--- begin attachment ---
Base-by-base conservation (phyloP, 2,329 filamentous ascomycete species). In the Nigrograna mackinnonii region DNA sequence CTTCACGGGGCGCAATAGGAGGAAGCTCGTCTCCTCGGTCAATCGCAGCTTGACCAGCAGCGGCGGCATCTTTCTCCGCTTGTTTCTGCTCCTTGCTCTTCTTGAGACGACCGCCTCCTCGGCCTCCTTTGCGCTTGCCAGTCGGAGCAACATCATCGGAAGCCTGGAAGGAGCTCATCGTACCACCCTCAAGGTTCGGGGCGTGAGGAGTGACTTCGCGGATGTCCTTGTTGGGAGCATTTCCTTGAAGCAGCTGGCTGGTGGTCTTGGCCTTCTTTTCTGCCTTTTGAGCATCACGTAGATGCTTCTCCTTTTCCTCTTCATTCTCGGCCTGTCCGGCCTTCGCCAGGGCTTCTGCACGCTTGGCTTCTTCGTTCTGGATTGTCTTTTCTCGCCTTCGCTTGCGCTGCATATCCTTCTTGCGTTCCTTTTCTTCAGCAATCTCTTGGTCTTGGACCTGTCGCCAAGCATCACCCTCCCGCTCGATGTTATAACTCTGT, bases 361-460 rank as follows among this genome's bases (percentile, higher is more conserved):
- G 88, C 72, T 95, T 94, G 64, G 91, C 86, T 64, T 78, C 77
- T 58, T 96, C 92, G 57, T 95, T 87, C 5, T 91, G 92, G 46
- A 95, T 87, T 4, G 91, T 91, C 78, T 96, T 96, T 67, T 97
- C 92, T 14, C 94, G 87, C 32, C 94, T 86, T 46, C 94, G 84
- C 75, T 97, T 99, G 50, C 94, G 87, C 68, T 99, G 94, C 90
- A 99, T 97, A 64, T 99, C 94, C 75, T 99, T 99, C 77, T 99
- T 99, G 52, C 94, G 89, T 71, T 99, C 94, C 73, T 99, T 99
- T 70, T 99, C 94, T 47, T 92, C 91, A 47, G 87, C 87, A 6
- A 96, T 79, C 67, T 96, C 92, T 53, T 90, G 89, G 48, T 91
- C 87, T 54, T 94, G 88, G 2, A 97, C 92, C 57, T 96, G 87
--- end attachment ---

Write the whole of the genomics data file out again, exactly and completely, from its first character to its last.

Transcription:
Base-by-base conservation (phyloP, 2,329 filamentous ascomycete species). In the Nigrograna mackinnonii region DNA sequence CTTCACGGGGCGCAATAGGAGGAAGCTCGTCTCCTCGGTCAATCGCAGCTTGACCAGCAGCGGCGGCATCTTTCTCCGCTTGTTTCTGCTCCTTGCTCTTCTTGAGACGACCGCCTCCTCGGCCTCCTTTGCGCTTGCCAGTCGGAGCAACATCATCGGAAGCCTGGAAGGAGCTCATCGTACCACCCTCAAGGTTCGGGGCGTGAGGAGTGACTTCGCGGATGTCCTTGTTGGGAGCATTTCCTTGAAGCAGCTGGCTGGTGGTCTTGGCCTTCTTTTCTGCCTTTTGAGCATCACGTAGATGCTTCTCCTTTTCCTCTTCATTCTCGGCCTGTCCGGCCTTCGCCAGGGCTTCTGCACGCTTGGCTTCTTCGTTCTGGATTGTCTTTTCTCGCCTTCGCTTGCGCTGCATATCCTTCTTGCGTTCCTTTTCTTCAGCAATCTCTTGGTCTTGGACCTGTCGCCAAGCATCACCCTCCCGCTCGATGTTATAACTCTGT, bases 361-460 rank as follows among this genome's bases (percentile, higher is more conserved):
- G 88, C 72, T 95, T 94, G 64, G 91, C 86, T 64, T 78, C 77
- T 58, T 96, C 92, G 57, T 95, T 87, C 5, T 91, G 92, G 46
- A 95, T 87, T 4, G 91, T 91, C 78, T 96, T 96, T 67, T 97
- C 92, T 14, C 94, G 87, C 32, C 94, T 86, T 46, C 94, G 84
- C 75, T 97, T 99, G 50, C 94, G 87, C 68, T 99, G 94, C 90
- A 99, T 97, A 64, T 99, C 94, C 75, T 99, T 99, C 77, T 99
- T 99, G 52, C 94, G 89, T 71, T 99, C 94, C 73, T 99, T 99
- T 70, T 99, C 94, T 47, T 92, C 91, A 47, G 87, C 87, A 6
- A 96, T 79, C 67, T 96, C 92, T 53, T 90, G 89, G 48, T 91
- C 87, T 54, T 94, G 88, G 2, A 97, C 92, C 57, T 96, G 87